Wednesday, March 28, 2007

How Are Kids Diagnosed?

With the latest rage of bipolar disorder becoming the "hip" diagnosis for kids across some parts of the country, Philip Dawdy asks some excellent questions, both about Rebecca Riley and kids in general. Prosecutors in the Riley case have mustered some evidence suggesting that Riley's parents fabricated symptoms...
Can would-be patients or families dupe doctors like this all the time? How many more of the millions of kids diagnosed with ADHD and bipolar disorder carry their diagnoses as a result of parental reporting alone, with whatever biases might be present? Is there a way for child psychiatrists to filter out parental bias?
Remember that when kids are quite young (like four years old), they don't have the cognitive skills to report on their own symptoms all that accurately. Yes, the kid should be interviewed, but don't expect much. So, that naturally causes mental health professionals to rely on parent reports. Should doctors try to obtain collateral information? Yep. Teachers, friends' parents, babysitters. It is interesting that parent, teacher, and child reports of children's behavior often differ quite a bit (1, 2, 3). Why?

Environment: Well, the environment impacts behavior. If the parents have a chaotic home environment where discipline is inconsistent, expectations are unclear, and negative emotions run high, then the kid has a better chance of showing a variety of behaviors and emotions that could come across (rightly or wrongly) as some sort of mental disorder. If these same symptoms are not expressed at school, then maybe the controlled environment, positive peer interactions, relationship with the teacher, teacher's strong classroom management skills or whataver are helping Junior keep a lid on the problem behaviors at school. So if the kid can keep it together at school but not at home, is this the kid's problem or the parent's problem?

But teachers are not always tuned in all that well to all students' behavior and certainly not to all of their kids' emotional state, as their job is not to play psychiatrist to kids, but to teach. So their ratings will not be completely accurate either. My personal belief is that getting opinions of teachers (note the plural), parents, the child, and whomever else spends significant time with the kid is much better than relying on the point of view of just one source.

Making Up Symptoms? There will always be bad apples who fabricate symptoms in their kids. I've seen little evidence that such behaviors are common. It is more common that parents don't set up a solid discipline system (discipline, by the way also involves positive reinforcement, not just punishment) and develop strong relationships with their kids. One can also not discount peer influences, especially as kids get a bit older. Bad peers can lead a reasonably good kid down a pretty bad path. I'm also pretty sure that a steady diet of McDonald's, Grand Theft Auto, and other brain-numbing delights is probably not good for development in general and that our lazy-ass American lifestyle could have something to do with some of these cases.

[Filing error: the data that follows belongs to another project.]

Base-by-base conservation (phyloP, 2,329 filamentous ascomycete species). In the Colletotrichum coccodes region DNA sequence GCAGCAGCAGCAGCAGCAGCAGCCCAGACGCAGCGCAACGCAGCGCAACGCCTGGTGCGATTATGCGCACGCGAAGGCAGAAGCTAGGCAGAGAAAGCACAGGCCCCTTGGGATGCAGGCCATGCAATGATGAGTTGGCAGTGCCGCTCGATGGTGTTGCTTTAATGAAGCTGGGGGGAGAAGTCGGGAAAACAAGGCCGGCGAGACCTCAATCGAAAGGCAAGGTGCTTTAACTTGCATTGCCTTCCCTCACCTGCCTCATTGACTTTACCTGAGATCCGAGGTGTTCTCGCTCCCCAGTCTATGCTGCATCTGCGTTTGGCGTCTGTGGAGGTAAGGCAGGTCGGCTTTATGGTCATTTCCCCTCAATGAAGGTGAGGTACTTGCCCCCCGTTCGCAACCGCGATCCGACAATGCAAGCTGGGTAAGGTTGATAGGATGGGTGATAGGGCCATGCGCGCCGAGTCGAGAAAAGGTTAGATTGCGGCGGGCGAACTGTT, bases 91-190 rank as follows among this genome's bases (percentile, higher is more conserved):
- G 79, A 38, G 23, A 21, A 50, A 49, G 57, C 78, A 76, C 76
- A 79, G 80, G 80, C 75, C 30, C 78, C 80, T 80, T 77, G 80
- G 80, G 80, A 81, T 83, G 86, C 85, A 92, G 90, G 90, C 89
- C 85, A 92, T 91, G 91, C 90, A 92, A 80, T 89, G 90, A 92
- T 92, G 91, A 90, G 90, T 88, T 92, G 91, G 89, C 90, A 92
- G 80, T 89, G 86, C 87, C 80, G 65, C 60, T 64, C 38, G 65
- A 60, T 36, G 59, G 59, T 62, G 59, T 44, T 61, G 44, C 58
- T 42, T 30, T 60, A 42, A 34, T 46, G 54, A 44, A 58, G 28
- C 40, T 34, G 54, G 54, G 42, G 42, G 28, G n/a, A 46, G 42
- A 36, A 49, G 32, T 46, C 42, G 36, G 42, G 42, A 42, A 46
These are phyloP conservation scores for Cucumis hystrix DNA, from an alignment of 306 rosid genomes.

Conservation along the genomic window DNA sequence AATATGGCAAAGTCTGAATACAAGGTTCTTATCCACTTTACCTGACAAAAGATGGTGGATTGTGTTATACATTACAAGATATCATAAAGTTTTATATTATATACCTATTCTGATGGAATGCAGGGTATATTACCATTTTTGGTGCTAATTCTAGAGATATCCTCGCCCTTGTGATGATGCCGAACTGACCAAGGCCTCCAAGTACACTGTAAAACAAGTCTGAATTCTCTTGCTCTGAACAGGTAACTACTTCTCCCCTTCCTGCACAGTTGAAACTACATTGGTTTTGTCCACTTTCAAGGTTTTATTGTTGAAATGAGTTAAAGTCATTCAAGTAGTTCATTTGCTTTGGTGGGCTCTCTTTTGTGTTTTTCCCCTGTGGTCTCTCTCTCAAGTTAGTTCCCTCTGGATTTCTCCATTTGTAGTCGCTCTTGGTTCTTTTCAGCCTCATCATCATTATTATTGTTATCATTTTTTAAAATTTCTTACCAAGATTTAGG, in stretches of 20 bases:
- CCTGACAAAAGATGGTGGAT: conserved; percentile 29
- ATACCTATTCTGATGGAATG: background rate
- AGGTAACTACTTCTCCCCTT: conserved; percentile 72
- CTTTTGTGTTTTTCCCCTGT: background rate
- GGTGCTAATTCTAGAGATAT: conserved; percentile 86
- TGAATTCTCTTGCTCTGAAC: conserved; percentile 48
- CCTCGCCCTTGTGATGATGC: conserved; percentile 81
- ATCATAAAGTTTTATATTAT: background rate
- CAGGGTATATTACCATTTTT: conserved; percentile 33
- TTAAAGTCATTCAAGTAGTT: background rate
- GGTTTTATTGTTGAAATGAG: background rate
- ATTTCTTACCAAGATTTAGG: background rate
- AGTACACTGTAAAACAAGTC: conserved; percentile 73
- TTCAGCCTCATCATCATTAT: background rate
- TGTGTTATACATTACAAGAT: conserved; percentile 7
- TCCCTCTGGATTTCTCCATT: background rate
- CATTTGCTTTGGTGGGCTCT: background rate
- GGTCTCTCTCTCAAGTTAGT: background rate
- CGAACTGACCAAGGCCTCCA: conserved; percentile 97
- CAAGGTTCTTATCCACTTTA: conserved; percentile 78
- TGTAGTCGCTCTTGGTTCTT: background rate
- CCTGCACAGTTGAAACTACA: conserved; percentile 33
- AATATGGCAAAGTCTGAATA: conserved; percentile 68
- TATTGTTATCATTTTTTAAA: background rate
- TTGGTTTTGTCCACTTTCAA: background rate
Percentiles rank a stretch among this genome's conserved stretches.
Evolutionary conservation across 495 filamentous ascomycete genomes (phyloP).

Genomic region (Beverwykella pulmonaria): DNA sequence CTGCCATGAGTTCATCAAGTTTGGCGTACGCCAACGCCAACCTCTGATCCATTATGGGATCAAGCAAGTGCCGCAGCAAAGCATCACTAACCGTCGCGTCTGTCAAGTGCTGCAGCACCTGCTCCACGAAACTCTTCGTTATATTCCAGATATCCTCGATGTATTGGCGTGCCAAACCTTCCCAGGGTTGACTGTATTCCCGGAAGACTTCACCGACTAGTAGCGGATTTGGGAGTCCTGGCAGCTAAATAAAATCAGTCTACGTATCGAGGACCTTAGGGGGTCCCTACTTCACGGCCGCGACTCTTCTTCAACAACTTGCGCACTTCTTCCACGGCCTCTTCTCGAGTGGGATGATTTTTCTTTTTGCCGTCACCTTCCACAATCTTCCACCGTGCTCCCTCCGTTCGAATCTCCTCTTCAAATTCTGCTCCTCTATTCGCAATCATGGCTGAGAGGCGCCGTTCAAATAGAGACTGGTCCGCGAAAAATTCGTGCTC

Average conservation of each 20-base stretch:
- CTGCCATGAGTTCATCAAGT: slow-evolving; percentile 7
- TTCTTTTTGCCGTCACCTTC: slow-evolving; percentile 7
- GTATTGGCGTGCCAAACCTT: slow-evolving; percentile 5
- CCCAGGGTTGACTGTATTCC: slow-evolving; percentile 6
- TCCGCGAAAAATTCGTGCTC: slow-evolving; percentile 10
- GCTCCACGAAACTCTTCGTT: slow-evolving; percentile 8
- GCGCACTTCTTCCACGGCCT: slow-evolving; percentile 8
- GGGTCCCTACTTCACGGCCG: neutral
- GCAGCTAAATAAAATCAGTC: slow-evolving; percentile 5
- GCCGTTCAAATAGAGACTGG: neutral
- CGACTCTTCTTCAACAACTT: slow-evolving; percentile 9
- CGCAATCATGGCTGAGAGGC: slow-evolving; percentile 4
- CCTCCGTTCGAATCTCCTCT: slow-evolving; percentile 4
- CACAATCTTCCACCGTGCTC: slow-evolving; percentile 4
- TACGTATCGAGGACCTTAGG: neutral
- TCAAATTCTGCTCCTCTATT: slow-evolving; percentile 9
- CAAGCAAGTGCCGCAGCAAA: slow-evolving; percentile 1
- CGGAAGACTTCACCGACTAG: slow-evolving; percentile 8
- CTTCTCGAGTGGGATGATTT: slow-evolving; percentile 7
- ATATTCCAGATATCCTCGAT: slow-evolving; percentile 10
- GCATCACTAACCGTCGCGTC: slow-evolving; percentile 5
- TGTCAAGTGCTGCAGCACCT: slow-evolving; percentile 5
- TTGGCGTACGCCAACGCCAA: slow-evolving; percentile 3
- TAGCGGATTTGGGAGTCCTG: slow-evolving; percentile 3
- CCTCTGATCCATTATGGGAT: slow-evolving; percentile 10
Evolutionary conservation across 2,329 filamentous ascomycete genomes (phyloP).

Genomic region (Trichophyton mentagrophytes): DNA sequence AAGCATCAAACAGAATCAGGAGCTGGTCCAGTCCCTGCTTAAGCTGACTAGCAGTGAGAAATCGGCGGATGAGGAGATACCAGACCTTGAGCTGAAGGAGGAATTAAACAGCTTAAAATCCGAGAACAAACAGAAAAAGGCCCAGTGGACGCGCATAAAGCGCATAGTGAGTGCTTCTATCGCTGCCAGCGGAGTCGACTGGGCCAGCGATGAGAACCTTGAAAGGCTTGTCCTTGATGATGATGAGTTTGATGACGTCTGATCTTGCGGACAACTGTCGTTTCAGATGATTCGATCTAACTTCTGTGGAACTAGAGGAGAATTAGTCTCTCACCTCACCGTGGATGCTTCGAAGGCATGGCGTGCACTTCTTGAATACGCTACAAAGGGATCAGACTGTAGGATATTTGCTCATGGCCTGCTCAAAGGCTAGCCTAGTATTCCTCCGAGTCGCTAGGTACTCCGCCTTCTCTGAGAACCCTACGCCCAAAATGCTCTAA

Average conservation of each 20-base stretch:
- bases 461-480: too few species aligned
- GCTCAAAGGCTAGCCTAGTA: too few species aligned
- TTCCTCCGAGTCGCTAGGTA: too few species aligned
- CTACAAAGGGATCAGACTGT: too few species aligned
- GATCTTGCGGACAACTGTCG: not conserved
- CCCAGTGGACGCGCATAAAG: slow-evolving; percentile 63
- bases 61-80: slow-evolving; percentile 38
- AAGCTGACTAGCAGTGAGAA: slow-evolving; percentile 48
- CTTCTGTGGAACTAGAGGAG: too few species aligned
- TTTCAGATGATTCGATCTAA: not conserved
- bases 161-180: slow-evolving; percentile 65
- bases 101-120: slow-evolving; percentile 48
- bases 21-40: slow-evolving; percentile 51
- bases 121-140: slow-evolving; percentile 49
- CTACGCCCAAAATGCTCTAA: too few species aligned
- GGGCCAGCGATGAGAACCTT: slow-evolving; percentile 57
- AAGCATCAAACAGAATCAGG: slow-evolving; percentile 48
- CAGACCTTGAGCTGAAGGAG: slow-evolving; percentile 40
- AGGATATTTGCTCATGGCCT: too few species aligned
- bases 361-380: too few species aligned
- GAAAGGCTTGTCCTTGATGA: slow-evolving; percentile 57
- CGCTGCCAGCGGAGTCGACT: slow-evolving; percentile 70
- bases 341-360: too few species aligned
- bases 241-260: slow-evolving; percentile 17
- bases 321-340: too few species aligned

5 comments:

Cheryl Fuller, Ph.D. said...

I started out my career working with kids -- before the advent of the popularity of meds for kids. In those days, we looked to the home and to the classroom environment first and almost always found the answers there in inconsistent discipline, family disruptions, a clash of personality with the teacher. Behavioral interventions almost always worked -- they took time to implement and followup was imperative but they worked.

I really think we need a squadron of Supernannies rather than psych meds to deal with the majority of these allegedly ADHD and :::shudder::: bi-polar children.

marissa miller said...

"I'm also pretty sure that a steady diet of McDonald's, Grand Theft Auto, and other brain-numbing delights is probably not good for development in general and that our lazy-ass American lifestyle could have something to do with some of these cases."

You said it.

Stephany said...

Don't forget the red and blue dye loading up those sport drinks and "fruit snacks"!

PrinceDanteRose said...

There are two sad images that I see in this. The first is the man who lived with the family, having to kick the parents door in to tell them that their child was sick - Rebecca was given more drugs. The other is the verbal image found in reports that she was found dead on a pile of clothes in her parents room.

Dante Rose

Anonymous said...

As someone who made it to adulthood with undiagnosed ADD and aspergers, all I can say is that I wish to god someone had noticed and medicated me to the gills when I was six.

Overdiagnosis and overmedication isn't the problem. It's that the wrong kids are are getting diagnosed and medicated.